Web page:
Catholic Treasure Chest

The Need to Kneel

When I returned to the Catholic Church in 2013, it truly felt like a homecoming. I was back in the once-familiar sacred environment I hadn’t even realized I had missed. Back among the statues, the artwork, the stained glass windows, the choir music and all of the sacramentals that add layers of beauty and meaning and value to our faith. And it was as if I saw everything with a fresh set of eyes. I was drawn to the mystery of the tabernacle. I studied the face of Mary in the Pieta. I learned (for the first time?) that the mammoth stained glass windows in our church actually depict the mysteries of the rosary. And I filled a bottle with holy water to take home for my newly-purchased font, like I had when I was a kid (and which, btw, would often have a thin layer of ice on the top of it on the extra-cold winter mornings in my unheated upstairs bedroom!). None of these holy elements were present in the Protestant churches I had attended for 25 years. And my soul had missed them dearly. It puts a grateful lump in my throat just to write about it five years later.

But do you want to know the most surprising item in Church that I never knew I missed and craved and needed in my spiritual life all those years away?

The kneelers.

That’s right. When I came back to the Church, I also returned to the custom of kneeling on a regular basis: Kneeling during Mass. Kneeling during Adoration. And kneeling to pray every morning before the crucifix that hangs near my prayer chair.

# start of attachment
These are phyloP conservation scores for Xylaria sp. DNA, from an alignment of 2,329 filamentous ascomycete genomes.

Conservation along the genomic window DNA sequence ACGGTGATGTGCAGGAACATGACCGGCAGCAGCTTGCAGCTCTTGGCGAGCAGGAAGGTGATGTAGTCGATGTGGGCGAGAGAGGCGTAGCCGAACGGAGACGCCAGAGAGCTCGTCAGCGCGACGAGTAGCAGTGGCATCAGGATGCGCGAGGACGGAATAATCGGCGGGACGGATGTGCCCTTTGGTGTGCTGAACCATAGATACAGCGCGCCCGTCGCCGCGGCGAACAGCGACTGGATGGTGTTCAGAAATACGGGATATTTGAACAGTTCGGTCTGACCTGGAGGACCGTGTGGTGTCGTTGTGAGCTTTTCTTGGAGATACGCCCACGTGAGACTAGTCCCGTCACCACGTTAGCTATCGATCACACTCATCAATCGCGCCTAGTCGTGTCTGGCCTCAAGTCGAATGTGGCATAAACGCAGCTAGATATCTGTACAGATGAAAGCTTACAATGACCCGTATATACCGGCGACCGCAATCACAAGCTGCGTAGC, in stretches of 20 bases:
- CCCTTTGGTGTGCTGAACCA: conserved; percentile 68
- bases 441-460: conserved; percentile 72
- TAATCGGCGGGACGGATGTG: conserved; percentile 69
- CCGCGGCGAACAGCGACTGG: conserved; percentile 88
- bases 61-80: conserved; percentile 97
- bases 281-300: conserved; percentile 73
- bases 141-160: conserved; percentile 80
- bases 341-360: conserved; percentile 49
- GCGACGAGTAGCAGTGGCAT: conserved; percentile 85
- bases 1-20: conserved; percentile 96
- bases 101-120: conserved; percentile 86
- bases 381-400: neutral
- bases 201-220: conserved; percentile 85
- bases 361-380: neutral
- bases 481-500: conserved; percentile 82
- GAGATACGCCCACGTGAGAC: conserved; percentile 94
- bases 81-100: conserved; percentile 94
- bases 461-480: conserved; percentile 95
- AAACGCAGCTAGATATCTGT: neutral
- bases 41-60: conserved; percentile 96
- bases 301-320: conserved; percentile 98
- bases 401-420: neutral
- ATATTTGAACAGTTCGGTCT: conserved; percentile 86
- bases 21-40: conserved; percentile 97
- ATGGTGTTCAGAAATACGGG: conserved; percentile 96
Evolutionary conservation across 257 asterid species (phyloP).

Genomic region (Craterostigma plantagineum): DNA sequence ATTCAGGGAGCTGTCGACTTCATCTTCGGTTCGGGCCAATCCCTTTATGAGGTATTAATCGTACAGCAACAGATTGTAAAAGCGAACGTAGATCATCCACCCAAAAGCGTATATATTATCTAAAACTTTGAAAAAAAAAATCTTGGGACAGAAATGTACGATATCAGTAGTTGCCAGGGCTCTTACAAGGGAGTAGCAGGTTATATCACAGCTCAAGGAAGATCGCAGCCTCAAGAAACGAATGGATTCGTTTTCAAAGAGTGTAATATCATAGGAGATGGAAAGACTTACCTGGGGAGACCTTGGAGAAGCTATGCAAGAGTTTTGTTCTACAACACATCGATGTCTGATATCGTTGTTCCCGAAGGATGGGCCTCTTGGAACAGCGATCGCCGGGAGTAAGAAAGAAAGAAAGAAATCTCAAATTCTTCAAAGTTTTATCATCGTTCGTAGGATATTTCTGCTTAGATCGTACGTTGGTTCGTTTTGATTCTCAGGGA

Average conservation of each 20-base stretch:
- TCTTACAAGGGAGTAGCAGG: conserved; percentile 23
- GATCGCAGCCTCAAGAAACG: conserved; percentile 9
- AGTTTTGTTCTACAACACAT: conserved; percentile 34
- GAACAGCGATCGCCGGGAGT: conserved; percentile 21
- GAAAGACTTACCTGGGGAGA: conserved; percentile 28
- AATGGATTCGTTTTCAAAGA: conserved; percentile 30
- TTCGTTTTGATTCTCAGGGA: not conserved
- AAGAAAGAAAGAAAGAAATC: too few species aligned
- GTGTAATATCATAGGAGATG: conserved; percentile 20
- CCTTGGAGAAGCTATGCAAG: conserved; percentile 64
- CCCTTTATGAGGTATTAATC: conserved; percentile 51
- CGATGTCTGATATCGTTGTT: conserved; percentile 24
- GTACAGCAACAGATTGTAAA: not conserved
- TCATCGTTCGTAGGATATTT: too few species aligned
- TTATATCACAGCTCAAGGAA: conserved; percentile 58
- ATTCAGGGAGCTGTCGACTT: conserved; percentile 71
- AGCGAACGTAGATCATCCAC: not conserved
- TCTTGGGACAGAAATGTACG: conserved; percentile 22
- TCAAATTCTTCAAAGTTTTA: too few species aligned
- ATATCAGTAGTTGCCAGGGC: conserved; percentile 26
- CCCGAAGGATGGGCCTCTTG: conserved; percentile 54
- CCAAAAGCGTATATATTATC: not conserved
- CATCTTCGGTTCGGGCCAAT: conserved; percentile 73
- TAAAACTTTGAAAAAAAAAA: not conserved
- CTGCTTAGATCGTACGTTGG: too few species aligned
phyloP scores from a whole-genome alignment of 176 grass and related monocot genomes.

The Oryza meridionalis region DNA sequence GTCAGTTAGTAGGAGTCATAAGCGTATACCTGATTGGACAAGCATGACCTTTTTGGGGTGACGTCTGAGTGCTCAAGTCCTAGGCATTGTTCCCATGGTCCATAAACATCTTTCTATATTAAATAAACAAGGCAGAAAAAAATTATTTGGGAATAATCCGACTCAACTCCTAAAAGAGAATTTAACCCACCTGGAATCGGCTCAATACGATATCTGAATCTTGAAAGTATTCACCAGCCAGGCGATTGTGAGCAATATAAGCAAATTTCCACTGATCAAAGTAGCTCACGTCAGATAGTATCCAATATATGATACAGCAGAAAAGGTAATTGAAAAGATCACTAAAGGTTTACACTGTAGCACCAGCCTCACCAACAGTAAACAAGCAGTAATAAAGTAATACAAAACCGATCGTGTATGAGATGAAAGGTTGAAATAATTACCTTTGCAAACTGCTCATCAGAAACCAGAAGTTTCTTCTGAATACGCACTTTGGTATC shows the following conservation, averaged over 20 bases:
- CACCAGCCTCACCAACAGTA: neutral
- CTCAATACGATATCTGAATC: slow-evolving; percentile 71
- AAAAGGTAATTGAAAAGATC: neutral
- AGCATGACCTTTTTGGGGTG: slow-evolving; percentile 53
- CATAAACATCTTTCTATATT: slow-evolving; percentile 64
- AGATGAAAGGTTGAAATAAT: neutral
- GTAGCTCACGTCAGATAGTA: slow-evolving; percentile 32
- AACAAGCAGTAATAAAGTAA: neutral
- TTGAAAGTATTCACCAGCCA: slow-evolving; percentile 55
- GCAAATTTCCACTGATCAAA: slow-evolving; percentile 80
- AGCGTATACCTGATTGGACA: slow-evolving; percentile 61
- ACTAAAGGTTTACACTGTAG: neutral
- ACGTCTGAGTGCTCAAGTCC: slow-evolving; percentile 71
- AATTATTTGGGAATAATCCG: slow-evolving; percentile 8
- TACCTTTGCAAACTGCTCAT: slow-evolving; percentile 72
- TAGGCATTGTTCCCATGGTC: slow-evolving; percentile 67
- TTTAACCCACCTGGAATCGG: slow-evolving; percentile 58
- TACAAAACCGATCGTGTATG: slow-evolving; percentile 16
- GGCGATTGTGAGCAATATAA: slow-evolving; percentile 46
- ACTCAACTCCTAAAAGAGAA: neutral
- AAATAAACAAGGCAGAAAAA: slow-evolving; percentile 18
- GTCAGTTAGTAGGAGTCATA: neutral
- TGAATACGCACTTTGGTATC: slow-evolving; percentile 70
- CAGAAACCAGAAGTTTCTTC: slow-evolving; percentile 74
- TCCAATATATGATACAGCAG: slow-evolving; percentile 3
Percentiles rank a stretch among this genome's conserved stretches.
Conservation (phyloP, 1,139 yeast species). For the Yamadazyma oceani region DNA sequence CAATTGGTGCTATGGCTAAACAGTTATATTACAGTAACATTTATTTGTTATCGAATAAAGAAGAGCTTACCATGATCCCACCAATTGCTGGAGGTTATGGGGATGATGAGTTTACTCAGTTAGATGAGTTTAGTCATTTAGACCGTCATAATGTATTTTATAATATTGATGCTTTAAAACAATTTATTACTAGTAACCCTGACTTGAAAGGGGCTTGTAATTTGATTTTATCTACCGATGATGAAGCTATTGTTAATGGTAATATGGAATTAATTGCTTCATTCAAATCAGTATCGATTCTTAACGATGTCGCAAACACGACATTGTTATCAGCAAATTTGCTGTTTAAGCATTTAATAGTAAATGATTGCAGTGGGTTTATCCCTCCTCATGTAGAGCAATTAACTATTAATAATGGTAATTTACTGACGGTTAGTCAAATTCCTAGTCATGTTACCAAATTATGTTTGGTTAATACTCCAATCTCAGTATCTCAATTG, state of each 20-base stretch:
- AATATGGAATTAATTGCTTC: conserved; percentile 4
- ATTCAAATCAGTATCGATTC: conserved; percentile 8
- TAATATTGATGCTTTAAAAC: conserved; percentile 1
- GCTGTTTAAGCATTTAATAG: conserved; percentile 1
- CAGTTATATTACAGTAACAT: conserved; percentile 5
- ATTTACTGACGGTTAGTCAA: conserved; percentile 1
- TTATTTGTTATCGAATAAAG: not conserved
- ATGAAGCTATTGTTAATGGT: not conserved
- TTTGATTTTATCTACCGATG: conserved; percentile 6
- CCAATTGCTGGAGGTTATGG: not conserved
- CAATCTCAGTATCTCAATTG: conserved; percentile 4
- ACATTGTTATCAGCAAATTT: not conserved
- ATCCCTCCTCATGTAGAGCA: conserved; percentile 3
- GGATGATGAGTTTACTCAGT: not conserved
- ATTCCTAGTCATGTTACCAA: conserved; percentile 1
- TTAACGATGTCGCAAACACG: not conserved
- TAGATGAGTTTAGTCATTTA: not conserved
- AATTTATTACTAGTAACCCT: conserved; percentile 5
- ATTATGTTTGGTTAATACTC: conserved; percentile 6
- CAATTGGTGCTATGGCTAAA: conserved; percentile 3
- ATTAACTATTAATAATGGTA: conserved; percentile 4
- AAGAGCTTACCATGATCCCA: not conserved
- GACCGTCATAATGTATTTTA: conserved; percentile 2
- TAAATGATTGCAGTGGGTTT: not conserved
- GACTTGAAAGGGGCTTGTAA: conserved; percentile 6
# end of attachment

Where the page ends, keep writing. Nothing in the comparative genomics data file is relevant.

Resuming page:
I missed kneeling to worship my God. When I was a lukewarm cradle Catholic, using the kneelers was an automatic response to certain words and moments in the liturgy. I put no thought into it (other than when the kneelers would slip and make an embarrassingly loud crash on the marble floor!). I took it for granted. And the Protestant church we attended had no kneelers whatsoever, so the practice simply faded away.

But, oh, my dear friends, how we need to kneel.

That thought came rushing back to me this morning as I read Laura Kelly Fanucci’s reflection in the Blessed is She Advent Journal, “In the Beginning.” She was pondering the visit of the three wise men, and their instinct to fall down and worship the infant Christ Child when at last they found him. She surmised it was an overwhelming mixture of awe and wonder and joy that compelled them to fall to their knees.

I can name several times in my life when I fell to my knees, but it was not in awe and wonder and joy. It was in desperation: When my father-in-law coded after his heart surgery. When my dad died suddenly of a brain aneurysm. When my first baby was lost to miscarriage. Those are times when we involuntarily kneel because we can no longer support ourselves and we need the arms of Jesus to hold us, lift us, carry us.

But now, in this holy season of Advent, as I consider anew the coming of the Savior of the World, I want to fall to my knees more often. In awe and wonder and joy. But also in utter thankfulness. And in surrender. When I am on my knees with my head bowed, it is a posture of humility and surrender and reminds me that this is what my Lord wants from me.

“All He wants is us—not our wealth, or achievements or status or power. Just the open gift of ourselves. We can give Him this. There is nothing to achieve this Advent. There is only ourselves to surrender. He only wants you,” says Laura in the journal. “Sink to your knees. Turn to wonder and worship. Bow your head and let your heart rest in His in joy.”

She knows it. The three wise men knew it. And after decades away, I figured it out too.

We need to kneel.

Sink to your knees–at your bedside, at Mass, during a walk in the woods–wherever!–and give yourself to your Savior this Advent. It’s the best gift you could give him.

Praying with a Pen

Jump Those Prayer Journaling Hurdles! Hurdle #4

The fourth in our series of prayer journaling hurdles is for you folks who assume you need to have writing talent in order to prayer journal—not true!